April 23, 2007. That was the day Panic initially released Coda. The idea of Coda was revolutionary: one app, one window for the entire web development workflow. And they did it right too. They won the 2007 Apple Design Award for Best User Experience. Before Coda there were tools like TextMate, BBEdit and MacRabbit’s Espresso and CSS Edit. Yes, there was even Dreamweaver if you like spending a lot of money on a tool largely considered inferior (it does have its place). But Coda was truly a revolutionary new web development experience.
Before Coda, developing websites required a number of different tools. You need a text editor for writing code. You need an FTP application for uploading and downloading files from your server. You need a web browser to preview your work. You often need a database utility to modify your database. And you would often need a terminal application to connect to your server over SSH and make changes. Coda rolled most of the tools needed for these things into a single interface and application.
And now Coda 2 builds upon that success.
Here’s a date for your diary, people.
This coming Thursday, Coda 2 will be available for download, which is a massive update featuring a completely overhauled interface, tonnes of new features (over 100 in total, according to the developers) and a few surprises thrown in for good measure as well. The update will be paid however any customers that have purchased Coda in the past month or so will receive it for free. The developers are also running a 50% off promotion for the first 24 hours of sale as well.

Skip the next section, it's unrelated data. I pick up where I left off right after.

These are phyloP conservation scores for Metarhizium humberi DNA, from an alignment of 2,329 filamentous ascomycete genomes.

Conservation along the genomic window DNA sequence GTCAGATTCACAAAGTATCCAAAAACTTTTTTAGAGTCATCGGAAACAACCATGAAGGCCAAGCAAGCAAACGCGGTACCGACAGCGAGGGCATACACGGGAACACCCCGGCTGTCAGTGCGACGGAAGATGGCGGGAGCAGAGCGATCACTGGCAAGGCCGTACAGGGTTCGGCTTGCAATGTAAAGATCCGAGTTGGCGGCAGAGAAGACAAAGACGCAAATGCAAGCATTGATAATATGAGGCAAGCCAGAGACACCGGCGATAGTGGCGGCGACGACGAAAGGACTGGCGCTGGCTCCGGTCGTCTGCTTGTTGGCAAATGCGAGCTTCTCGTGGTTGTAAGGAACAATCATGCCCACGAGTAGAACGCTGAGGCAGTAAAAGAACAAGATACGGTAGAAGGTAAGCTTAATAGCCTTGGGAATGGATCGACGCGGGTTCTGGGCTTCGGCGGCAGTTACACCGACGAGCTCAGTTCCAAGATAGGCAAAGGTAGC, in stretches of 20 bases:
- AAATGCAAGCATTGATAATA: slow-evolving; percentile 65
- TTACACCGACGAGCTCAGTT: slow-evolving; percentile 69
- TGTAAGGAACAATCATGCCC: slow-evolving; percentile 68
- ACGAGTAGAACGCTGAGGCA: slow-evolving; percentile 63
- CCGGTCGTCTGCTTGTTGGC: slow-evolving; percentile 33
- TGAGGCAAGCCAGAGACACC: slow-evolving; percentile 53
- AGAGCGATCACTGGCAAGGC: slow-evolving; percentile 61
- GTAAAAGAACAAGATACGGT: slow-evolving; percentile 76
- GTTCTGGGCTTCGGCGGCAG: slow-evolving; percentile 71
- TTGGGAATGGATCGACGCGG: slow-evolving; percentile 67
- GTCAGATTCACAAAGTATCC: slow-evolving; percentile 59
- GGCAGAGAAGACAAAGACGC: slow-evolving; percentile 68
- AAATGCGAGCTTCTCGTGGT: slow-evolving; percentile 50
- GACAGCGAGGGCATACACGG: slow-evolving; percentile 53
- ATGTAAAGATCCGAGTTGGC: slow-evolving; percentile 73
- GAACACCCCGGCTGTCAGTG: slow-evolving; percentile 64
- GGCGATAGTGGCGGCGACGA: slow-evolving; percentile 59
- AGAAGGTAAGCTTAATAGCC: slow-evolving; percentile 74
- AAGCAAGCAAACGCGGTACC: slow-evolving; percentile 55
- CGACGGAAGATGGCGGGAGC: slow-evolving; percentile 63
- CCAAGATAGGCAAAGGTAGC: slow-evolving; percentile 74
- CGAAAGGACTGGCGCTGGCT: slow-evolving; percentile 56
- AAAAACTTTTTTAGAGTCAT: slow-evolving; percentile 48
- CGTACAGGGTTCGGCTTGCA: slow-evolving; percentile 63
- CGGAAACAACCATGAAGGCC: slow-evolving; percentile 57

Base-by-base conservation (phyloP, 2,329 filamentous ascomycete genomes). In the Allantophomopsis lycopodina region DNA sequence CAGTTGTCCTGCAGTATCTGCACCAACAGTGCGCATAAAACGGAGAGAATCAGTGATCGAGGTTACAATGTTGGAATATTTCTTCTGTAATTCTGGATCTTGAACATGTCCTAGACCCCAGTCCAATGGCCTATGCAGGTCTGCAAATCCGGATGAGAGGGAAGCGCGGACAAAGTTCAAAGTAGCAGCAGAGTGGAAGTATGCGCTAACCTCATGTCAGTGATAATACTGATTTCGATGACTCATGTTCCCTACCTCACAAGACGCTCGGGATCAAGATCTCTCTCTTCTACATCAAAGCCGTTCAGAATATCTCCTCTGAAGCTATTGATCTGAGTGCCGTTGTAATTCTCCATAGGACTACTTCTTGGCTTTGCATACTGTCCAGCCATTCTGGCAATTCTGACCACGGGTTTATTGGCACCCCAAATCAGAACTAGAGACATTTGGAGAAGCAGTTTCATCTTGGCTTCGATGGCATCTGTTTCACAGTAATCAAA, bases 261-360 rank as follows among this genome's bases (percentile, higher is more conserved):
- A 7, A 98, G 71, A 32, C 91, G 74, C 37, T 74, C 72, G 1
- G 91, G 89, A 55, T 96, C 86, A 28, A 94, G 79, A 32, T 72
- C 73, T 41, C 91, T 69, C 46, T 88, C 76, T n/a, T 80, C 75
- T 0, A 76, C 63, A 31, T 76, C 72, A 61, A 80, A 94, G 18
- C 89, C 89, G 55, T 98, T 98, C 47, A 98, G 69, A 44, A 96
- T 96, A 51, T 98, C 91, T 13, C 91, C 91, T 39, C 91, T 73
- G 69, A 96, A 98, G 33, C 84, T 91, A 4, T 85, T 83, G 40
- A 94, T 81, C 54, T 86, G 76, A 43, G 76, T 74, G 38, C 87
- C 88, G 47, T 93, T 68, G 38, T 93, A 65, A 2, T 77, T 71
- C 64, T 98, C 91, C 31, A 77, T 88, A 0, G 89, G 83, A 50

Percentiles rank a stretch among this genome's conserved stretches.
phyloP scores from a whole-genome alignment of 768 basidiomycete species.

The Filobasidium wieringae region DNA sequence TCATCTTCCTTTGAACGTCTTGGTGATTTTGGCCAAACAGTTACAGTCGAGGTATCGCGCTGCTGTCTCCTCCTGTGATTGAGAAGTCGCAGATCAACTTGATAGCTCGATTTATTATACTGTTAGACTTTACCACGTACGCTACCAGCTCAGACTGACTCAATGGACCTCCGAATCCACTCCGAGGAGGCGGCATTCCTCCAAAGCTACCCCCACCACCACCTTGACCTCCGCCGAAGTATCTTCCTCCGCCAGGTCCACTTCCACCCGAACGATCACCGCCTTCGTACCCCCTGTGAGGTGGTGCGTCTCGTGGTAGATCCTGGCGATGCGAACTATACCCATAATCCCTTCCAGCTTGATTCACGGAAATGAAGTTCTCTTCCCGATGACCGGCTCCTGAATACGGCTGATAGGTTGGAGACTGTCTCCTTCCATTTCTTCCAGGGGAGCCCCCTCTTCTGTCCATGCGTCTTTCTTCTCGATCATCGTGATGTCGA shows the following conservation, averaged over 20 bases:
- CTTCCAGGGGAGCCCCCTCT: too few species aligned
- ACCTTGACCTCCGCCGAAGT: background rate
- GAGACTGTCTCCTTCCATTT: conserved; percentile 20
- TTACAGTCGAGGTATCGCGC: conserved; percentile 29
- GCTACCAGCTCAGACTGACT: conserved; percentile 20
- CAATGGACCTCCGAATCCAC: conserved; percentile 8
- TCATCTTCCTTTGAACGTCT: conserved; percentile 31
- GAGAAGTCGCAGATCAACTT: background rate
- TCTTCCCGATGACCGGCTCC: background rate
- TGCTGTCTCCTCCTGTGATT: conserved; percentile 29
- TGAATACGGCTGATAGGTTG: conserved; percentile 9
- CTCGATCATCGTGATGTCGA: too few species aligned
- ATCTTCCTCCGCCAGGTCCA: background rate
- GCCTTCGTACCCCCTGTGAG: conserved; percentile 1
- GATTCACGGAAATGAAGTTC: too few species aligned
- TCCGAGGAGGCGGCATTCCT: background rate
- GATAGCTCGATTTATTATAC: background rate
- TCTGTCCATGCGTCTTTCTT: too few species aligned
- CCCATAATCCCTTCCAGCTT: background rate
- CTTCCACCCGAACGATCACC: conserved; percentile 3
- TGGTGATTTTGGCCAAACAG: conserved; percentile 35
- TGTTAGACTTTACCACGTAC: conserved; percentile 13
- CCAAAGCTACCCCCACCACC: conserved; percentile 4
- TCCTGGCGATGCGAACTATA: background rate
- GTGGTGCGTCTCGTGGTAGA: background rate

Ever heard of Usenet? If you haven’t, you’re not alone. Even many people that have heard of it either don’t understand it or just can’t get into it because of the lack of modern clients.
Today we’re taking a look at Unison, an app that seeks to change the complicated and enigmatic nature of Usenet by providing you with a user friendly interface that makes it easy for even a complete beginner to dive right in.
Today we’re going to get our hands on the newest version of Transmit, Panic’s longstanding FTP client. Though it’s the patriarch of Mac FTP applications, Transmit has been knocked about recently by a few new competitors upping the ante for innovation and style.
Transmit 4 has risen to the challenge with a completely redesigned interface, newly streamlined workflow and stunning speed increases. I’ll just say now to any Transmit 3 users, this is an update you won’t want to miss.
Web design, traditionally, is a task which requires many different applications. You’ll need some sort of text editor, an FTP client, software for navigating documents (generally Finder), a web browser for previewing your site and often another tool for storing code snippets. This has worked well for several years, and any attempt to re-invent such a traditional workflow is commendably risky.
Coda came on the scene just under two years ago as a piece of software capable of integrating each of these different tools into one monolithic application. It received a great deal of acclaim and has come a long way since its conception. This review is far from an “exclusive” – Coda has been covered many times elsewhere over the past few years – but it will go some way towards outlining the features which make it stand out from using several independent applications. I’ll explain the main workflow process, and give my opinion on what works brilliantly and what I miss from dedicated tools.